President Joe Biden announced on Thursday that the United States would commit an additional $800 million in military aid to Ukraine, raising the United States’ total commitment to the embattled Eastern European nation to $7 billion since the onset of Russia’s invasion in late February.
Speaking during the final day of NATO’s annual summit meeting in Madrid, Spain, Biden indicated that the aid package would include HIMARS rocket artillery and air defense systems, both of which the Ukrainian government has requested in recent weeks.
“The United States is rallying the world to stand with Ukraine,” he said.
During the NATO summit, the thirty-member military alliance agreed to a new Strategic Concept outlining the alliance’s grand strategy and priorities over the next decade. In marked contrast to the previous Strategic Concept, which sought “practical cooperation with Russia in areas of shared interests,” the new document labels Russia as “the most significant and direct threat to [NATO’s] security and to peace and stability in the Euro-Atlantic area.” It also includes references to the “systemic challenge” presented by China, which has pursued an increasingly active foreign policy in the Indo-Pacific region over the past decade.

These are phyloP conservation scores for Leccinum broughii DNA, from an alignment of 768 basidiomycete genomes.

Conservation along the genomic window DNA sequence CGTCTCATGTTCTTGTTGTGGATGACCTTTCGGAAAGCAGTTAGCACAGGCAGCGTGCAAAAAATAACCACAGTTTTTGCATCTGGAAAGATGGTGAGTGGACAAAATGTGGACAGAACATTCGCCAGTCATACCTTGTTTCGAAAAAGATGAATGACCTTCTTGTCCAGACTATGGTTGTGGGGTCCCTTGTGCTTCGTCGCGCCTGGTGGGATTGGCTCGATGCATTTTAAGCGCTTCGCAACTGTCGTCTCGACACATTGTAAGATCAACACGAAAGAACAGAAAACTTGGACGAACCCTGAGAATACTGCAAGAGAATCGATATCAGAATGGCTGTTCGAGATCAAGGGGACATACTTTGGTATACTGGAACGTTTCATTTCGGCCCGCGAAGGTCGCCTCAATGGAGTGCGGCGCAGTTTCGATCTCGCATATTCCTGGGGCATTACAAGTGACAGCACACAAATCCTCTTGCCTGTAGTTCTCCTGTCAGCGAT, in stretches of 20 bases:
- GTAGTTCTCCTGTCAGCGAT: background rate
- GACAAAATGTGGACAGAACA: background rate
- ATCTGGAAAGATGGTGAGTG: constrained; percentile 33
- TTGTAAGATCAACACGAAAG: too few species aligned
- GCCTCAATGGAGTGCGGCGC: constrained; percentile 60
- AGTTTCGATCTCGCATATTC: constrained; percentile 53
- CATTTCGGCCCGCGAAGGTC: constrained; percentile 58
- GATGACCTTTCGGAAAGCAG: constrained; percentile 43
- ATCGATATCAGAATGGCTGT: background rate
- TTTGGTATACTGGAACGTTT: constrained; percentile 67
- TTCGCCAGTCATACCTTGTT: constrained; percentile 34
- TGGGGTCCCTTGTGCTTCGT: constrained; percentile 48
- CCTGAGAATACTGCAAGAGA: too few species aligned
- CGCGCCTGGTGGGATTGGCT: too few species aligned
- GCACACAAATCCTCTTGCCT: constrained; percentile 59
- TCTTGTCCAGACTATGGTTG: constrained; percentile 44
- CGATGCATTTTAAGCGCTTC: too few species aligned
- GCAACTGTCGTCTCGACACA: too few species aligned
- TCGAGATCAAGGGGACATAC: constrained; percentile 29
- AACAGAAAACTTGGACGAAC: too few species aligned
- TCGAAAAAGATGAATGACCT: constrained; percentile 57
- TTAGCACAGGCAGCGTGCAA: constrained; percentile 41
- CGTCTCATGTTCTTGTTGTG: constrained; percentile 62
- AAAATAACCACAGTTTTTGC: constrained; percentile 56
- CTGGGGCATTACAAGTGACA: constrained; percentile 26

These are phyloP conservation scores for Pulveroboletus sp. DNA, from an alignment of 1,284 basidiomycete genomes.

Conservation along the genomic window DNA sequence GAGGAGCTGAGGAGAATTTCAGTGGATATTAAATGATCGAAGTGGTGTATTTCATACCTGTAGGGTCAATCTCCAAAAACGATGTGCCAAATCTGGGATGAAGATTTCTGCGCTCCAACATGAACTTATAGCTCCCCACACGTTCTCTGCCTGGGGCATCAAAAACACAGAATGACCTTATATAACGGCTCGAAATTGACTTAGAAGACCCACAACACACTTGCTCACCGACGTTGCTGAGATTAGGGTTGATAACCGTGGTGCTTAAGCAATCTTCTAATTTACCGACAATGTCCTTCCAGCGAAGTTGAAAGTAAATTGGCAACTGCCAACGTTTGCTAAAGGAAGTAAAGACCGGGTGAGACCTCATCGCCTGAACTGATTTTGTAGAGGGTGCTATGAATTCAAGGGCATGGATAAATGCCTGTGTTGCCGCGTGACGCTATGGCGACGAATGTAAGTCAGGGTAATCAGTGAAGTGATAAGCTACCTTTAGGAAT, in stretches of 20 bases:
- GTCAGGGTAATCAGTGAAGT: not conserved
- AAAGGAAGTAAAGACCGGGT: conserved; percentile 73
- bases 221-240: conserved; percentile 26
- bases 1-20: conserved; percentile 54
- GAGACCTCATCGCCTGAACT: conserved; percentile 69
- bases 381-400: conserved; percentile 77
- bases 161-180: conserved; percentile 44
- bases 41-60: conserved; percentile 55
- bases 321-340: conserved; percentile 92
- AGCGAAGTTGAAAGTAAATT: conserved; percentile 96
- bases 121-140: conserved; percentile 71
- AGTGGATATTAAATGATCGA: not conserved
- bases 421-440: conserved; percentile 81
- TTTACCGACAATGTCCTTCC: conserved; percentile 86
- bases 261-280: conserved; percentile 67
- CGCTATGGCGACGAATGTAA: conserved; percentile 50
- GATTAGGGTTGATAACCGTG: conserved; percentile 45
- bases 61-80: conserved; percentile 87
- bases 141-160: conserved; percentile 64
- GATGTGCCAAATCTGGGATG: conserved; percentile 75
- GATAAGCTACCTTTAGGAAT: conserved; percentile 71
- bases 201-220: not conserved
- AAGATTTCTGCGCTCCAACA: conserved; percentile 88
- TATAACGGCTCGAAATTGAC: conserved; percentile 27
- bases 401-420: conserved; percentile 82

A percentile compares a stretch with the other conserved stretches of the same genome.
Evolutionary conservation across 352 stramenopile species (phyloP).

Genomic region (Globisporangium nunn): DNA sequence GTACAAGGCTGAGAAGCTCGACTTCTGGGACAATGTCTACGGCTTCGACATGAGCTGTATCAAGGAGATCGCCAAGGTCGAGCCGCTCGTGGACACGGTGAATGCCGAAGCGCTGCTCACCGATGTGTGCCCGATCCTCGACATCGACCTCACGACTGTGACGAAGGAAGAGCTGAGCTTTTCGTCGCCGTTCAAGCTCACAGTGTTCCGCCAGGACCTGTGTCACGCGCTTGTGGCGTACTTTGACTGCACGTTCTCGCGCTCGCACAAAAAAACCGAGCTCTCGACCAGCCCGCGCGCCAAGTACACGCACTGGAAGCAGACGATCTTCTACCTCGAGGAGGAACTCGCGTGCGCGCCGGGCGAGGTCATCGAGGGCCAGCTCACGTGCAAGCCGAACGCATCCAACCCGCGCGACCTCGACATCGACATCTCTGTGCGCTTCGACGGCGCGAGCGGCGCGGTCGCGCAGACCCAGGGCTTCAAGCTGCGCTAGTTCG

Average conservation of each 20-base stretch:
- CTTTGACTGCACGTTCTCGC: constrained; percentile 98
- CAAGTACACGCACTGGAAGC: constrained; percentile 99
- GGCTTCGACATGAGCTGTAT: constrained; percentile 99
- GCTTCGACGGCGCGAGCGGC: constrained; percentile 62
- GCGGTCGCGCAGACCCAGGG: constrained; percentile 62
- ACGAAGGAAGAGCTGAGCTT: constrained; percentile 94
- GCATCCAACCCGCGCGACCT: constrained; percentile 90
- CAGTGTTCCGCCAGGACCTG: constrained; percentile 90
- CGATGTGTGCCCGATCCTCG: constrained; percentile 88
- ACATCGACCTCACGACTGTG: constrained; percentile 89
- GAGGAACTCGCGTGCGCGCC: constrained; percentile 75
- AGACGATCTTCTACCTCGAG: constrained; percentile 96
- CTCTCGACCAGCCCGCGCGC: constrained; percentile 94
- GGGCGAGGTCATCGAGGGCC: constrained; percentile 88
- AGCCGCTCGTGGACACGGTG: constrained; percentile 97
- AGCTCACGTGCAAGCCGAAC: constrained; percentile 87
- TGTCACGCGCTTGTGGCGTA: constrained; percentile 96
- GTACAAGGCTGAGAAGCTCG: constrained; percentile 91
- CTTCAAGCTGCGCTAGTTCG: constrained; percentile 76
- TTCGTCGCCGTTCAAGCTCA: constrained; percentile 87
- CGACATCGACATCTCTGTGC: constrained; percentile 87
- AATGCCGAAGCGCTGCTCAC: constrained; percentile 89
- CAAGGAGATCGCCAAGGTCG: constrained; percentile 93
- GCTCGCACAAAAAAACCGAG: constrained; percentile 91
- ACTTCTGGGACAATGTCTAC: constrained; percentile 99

In spite of rising challenges from abroad and domestic discontent within the United States, Biden vowed that Washington would continue to provide the backbone of NATO’s security.
“America is better positioned to lead the world than we ever have been,” Biden said. “I have not seen anyone come up to me … nor have you heard them say anything other than ‘Thank you for America’s leadership … You’ve changed the dynamic of NATO and the G7’,” referring to the Group of Seven, a bloc of seven major Western-aligned nations.
Biden had announced earlier in the summit that the United States would increase its troop presence in Europe, creating a new base in Poland and deploying additional forces to Romania.
The president also spoke favorably about the prospective entry of Sweden and Finland to NATO, which received a major boost earlier in the week after Turkey agreed to drop its opposition to the two Scandinavian countries’ accession to the alliance. Biden hinted that the United States might sell F-16 fighter jets to Turkey during the summit, although he added that such a deal would require Congressional approval and insisted that the fighters had not been offered as a quid pro quo for Swedish and Finnish NATO accession.
Biden briefly commented on his upcoming visit to the Middle East, where he is scheduled to travel to Saudi Arabia, a country he described as a “pariah” for its human rights record during his 2020 presidential campaign. The president claimed that the focus of the trip would be persuading U.S. allies in the Persian Gulf to increase oil production, but that other issues, such as Gulf nations’ normalization agreements with Israel, would also be discussed.
Trevor Filseth is a current and foreign affairs writer for the National Interest.